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deflect

[dih-flekt]
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verb (used with or without object)
  1. to bend or turn aside; turn from a true course or straight line; swerve.
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Origin of deflect

1545–55; < Latin dēflectere to bend down, turn aside, equivalent to dē- de- + flectere to bend, turn
Related formsde·flect·a·ble, adjectivede·flec·tor, noun
Dictionary.com Unabridged Based on the Random House Unabridged Dictionary, © Random House, Inc. 2018

Related Words for deflect

swerve, avert, veer, ricochet, hook, bend, slip, pivot, divert, whip, wheel, whirl, sheer, fend, shy, curve, diverge, slew, twist, disperse

Examples from the Web for deflect

Contemporary Examples of deflect

Historical Examples of deflect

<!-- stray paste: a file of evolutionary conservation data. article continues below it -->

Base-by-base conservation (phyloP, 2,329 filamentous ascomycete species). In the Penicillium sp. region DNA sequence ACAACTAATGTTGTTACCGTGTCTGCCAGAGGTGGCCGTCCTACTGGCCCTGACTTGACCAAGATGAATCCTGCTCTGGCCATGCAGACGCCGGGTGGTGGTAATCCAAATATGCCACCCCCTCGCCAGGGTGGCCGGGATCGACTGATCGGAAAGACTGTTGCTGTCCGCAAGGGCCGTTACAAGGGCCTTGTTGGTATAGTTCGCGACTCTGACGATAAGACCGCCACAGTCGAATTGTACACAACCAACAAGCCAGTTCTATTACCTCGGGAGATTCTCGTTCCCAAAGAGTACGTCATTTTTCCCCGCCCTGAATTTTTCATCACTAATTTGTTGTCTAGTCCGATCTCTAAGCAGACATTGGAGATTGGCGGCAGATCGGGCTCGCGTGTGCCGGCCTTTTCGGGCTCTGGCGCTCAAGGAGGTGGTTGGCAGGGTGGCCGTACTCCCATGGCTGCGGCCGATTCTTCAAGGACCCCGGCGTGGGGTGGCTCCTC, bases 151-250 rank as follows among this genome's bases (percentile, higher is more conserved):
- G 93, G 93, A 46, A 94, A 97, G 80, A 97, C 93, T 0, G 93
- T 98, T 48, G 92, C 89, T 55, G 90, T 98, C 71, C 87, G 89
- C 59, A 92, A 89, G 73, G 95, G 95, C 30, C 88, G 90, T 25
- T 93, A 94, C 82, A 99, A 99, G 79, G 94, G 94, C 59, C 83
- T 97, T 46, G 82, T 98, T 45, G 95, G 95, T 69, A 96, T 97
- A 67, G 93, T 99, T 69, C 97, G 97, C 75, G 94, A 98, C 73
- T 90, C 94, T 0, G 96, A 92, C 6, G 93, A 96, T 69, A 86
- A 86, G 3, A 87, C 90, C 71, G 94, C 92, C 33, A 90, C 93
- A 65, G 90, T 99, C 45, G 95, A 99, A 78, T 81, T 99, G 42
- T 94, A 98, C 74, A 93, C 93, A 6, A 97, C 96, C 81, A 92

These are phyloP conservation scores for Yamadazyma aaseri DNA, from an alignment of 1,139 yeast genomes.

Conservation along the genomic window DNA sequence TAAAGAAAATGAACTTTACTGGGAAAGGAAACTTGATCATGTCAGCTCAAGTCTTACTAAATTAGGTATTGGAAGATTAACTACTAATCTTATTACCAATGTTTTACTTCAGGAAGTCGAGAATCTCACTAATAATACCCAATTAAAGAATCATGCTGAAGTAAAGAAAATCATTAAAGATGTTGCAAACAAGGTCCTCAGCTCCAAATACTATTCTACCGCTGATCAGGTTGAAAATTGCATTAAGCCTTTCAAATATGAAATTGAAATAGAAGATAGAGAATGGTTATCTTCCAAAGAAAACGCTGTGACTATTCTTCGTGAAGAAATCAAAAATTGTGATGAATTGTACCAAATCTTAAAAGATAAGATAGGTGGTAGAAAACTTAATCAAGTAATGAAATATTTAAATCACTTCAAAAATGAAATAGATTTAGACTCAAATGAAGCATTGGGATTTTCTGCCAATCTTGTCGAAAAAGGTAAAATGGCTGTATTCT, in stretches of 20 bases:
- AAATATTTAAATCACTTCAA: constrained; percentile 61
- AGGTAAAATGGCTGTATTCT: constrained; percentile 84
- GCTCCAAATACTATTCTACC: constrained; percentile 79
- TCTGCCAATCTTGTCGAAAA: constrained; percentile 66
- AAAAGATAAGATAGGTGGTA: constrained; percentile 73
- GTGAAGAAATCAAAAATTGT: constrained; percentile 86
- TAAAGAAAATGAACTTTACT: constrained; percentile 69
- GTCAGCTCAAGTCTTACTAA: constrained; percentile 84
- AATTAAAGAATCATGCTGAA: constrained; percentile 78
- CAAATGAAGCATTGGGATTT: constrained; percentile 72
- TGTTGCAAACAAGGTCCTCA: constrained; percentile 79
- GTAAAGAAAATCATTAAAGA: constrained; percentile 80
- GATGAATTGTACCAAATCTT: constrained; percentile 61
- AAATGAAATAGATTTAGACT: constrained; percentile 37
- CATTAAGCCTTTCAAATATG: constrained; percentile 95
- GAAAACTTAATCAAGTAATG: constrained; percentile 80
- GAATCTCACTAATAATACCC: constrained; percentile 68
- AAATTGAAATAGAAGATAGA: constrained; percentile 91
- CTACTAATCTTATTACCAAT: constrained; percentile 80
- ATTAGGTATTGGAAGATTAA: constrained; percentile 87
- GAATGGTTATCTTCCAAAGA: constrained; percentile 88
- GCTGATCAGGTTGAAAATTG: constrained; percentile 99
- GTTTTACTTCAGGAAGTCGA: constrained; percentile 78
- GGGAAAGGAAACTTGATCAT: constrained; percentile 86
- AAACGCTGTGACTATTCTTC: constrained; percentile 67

• Since the affair with Piper he had not, however, again offered to deflect a bat.

  • The novel like its style coloured, but did not deflect, the stream of English literature.

    John Lyly

    John Dover Wilson

  • That rebuke of Barber's seemed to deflect Cis's interest from the rooms to herself.

  • A soft answer, if soft enough, will deflect the stroke of the sword of justice.

    Lady Bountiful

    George A. Birmingham

  • It would have taken more time than we had to deflect us enough to avoid a smash.

    Accidental Death

    Peter Baily


British Dictionary definitions for deflect

deflect

verb
  1. to turn or cause to turn aside from a course; swerve
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Derived Formsdeflector, noun

Word Origin for deflect

C17: from Latin dēflectere, from flectere to bend
Collins English Dictionary - Complete & Unabridged 2012 Digital Edition © William Collins Sons & Co. Ltd. 1979, 1986 © HarperCollins Publishers 1998, 2000, 2003, 2005, 2006, 2007, 2009, 2012

Word Origin and History for deflect

v.

1550s, from Latin deflectere "to bend (something) aside or downward," from de- "away" (see de-) + flectere "to bend" (see flexible). Originally transitive, the intransitive sense is first recorded 1640s. Related: Deflected; deflecting.

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Online Etymology Dictionary, © 2010 Douglas Harper